Second, let me turn to the civilian nuclear fuel cycle. While humankind was aware of the catastrophic humanitarian consequences of nuclear weapons, it neglected the safety risks of civilian nuclear installations and activities. Then the Chernobyl accident happened in 1986. It affected vast areas and many millions of people with its radioactive fall-out, including Austria. Only then, and thanks to the Agency in Vienna, did we take nuclear safety seriously at the global level. But the Fukushima accident in 2011 proved that a 100 per cent safety does not exist. However, it is possible to take precautions. The most effective precaution is not to use nuclear fission for the generation of power, a precaution that Austria even enshrined in its constitution. Thus we do not have any operating nuclear power plants and related fuel cycle activities. In addition, we have recently managed the conversion of our last remaining research reactor from High Enriched Uranium to Low Enriched Uranium thanks to the assistance and advice of the IAEA and other friends. Such risk reduction measures should be taken by all countries operating research reactors. Apart from being “nuclear free” like Austria, the second best precaution against nuclear accidents and security incidents would be to put all nuclear material and all nuclear facilities and activities under multilateral control in a way that assures that the highest standards for safety, security, and non-proliferation are met. Austria has made such a proposal both in the Agency as well as within the framework of the nuclear non-proliferation treaty. It is a "cradle to grave" approach that would address many of the current short-comings.
Third, let me now focus on Nuclear Security under the Agency's definition. Austria has been a long-standing supporter of the Agency's activities in this field. We were among the first countries to contribute to the nuclear security fund, and now we continue with our contributions through the European Union. Furthermore, Austria led the countries that requested the diplomatic conference that adopted the amendment of the Convention on the Physical Protection of Nuclear Material in 2005. We also actively support the work of the committee of the UN Security Council resolution 1540, and we have facilitated a coordinated input of international and regional organisations on "1540 matters". We hope that also civil society organisations will take up the opportunities for engagement after the civil society forum that was organised in January 2013 with the help of the new Vienna office of the UNODA. Earlier, together with Norway and the Nuclear Threat Initiative, we organized a symposium to advance efforts for the elimination of High Enriched Uranium from civilian use. All these activities and actions were small steps, but they demonstrate that we do not lean back in our "nuclear free Austria", and that we continue with our engagement in global activities. Certainly, countries with a nuclear programme have a much bigger responsibility to bear. Here, I would like to recognise the news that in June, the US and Russia agreed on a framework to continue their non-proliferation partnership. This is a direct contribution to enhancing nuclear security through reducing nuclear threats. Indeed, there are many encouraging activities. Let us hope that we are spared a nuclear security night-mare of the scale of the disasters we experienced in the Second World War and with Chernobyl and Fukushima. The Agency, as the only organisation with a global mandate in this field, will have to play a central role in our drive to enhance global efforts.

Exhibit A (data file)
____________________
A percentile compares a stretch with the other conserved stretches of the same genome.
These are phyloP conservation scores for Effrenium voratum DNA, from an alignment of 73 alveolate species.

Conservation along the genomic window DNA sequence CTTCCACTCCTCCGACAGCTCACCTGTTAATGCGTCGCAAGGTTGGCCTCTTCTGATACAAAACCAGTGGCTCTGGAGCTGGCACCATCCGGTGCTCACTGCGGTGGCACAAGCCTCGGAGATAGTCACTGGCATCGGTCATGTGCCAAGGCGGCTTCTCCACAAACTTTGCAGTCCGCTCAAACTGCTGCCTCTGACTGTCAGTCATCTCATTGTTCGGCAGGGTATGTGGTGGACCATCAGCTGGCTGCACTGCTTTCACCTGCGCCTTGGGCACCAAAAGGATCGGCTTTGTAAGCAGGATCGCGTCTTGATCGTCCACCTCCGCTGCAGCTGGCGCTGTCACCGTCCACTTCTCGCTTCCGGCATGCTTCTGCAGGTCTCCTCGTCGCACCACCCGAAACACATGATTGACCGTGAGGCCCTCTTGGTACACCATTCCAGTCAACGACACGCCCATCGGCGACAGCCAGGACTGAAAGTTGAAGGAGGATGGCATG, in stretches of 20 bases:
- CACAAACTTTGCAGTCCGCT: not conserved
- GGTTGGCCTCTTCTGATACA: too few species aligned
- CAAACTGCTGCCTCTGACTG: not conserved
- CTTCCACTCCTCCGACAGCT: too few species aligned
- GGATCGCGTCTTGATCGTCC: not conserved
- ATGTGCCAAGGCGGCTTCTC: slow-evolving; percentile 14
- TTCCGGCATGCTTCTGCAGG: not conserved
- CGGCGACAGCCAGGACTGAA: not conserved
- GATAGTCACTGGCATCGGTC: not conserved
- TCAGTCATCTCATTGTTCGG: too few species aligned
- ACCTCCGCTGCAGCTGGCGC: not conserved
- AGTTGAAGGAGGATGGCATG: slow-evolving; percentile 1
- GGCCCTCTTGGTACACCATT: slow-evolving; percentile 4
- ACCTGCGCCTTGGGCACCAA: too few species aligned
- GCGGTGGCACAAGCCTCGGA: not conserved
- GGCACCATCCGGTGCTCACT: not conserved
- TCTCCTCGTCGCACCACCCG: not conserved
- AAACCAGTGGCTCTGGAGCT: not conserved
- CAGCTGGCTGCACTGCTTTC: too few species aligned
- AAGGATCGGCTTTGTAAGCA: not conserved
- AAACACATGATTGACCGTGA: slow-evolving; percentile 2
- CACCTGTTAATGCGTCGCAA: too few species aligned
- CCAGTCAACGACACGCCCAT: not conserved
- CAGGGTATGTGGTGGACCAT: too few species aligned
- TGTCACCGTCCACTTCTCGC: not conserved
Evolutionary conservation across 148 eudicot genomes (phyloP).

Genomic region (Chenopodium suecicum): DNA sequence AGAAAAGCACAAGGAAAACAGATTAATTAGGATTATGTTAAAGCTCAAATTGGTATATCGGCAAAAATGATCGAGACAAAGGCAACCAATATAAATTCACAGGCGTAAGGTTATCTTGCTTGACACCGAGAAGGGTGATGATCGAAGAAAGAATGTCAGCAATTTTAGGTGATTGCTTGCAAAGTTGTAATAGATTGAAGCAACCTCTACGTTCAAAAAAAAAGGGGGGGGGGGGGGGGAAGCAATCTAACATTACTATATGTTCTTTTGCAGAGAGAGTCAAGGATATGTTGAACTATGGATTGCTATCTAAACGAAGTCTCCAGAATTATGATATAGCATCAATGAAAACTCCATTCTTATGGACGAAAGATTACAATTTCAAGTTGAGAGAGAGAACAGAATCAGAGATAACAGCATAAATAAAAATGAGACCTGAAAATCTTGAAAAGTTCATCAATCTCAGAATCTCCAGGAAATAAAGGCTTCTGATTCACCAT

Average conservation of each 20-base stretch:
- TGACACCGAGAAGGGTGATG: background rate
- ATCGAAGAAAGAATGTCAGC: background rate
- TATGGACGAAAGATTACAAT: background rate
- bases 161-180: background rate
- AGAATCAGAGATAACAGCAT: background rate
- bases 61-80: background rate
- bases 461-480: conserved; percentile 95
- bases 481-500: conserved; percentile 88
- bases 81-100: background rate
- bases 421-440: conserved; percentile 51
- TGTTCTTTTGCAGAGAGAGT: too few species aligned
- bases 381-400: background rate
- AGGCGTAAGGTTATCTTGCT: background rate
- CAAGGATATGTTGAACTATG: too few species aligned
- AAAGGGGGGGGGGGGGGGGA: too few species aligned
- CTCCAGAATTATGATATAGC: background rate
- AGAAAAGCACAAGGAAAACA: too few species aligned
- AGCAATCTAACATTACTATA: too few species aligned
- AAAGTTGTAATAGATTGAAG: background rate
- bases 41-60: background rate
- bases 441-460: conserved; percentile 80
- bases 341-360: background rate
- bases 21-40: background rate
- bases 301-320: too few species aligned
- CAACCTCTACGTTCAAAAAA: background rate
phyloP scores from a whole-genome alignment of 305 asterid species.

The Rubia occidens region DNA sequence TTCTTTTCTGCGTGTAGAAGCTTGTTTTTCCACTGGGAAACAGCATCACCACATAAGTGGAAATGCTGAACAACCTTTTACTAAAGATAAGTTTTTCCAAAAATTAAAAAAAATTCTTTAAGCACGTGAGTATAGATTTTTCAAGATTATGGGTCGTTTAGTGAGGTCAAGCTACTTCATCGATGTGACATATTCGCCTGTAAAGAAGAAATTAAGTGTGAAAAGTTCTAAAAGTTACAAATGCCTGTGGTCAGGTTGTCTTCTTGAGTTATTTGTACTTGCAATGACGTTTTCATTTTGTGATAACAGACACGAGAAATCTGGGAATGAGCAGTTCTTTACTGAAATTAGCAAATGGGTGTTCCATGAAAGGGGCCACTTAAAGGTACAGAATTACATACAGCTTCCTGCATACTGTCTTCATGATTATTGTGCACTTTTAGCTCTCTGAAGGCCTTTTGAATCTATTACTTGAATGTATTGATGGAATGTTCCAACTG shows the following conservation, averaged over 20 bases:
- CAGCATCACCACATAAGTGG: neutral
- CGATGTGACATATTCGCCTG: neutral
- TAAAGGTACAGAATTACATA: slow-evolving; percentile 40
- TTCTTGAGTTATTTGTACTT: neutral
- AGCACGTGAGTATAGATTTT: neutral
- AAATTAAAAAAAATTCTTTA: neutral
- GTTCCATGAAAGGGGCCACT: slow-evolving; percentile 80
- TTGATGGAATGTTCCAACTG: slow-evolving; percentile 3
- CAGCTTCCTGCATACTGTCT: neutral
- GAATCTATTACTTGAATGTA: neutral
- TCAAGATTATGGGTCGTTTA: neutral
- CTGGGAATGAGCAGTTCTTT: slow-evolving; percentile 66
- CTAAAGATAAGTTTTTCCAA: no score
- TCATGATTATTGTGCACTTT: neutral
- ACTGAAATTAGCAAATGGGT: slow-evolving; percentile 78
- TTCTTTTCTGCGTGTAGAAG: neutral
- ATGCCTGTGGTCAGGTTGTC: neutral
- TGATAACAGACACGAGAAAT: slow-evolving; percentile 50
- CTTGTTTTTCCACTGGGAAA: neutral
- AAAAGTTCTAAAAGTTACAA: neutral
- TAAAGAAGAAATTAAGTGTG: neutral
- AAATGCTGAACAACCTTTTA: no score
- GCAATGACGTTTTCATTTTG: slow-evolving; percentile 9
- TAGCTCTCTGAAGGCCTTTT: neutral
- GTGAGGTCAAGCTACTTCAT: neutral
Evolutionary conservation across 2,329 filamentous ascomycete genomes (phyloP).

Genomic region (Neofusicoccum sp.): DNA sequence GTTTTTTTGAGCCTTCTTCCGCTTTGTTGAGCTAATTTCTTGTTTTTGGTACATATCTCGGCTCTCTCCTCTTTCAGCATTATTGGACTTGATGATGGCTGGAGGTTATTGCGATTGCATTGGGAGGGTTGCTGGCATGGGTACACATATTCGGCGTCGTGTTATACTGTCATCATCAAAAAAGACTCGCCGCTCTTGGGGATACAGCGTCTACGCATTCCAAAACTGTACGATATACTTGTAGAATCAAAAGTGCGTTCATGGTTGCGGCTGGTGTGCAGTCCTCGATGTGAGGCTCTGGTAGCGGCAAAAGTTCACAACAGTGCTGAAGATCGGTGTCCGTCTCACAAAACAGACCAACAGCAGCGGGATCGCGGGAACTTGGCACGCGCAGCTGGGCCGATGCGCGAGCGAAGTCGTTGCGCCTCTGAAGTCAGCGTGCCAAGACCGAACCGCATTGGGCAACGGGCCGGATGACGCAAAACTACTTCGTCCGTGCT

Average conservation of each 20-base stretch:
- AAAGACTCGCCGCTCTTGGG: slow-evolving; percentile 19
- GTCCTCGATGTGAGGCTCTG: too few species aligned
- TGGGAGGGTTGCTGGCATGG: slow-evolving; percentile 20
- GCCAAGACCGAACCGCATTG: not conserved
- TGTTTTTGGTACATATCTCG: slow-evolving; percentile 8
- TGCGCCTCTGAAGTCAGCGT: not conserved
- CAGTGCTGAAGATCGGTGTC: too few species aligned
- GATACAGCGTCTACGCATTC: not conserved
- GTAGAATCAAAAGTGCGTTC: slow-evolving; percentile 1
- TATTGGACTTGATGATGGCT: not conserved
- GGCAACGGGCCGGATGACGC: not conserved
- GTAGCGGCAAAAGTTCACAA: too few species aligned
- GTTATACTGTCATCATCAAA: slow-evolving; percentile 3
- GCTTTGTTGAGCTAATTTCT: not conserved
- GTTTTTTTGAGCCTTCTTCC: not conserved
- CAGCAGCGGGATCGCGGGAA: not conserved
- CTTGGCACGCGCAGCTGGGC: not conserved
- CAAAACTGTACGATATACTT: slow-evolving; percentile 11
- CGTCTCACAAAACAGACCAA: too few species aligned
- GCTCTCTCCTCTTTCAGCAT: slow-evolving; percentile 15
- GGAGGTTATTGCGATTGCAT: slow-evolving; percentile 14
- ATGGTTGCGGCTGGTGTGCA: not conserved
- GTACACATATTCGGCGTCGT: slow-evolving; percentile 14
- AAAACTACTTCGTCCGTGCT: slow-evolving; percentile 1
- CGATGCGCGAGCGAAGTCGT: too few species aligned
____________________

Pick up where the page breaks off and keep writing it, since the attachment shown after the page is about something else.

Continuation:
Ladies and Gentlemen,
With these reflections I would like to commend the outcome document that was prepared for the ministerial segment of the conference. I would also like to wish all nuclear experts and conference participants a productive and fruitful week in Vienna.
I thank you for your attention.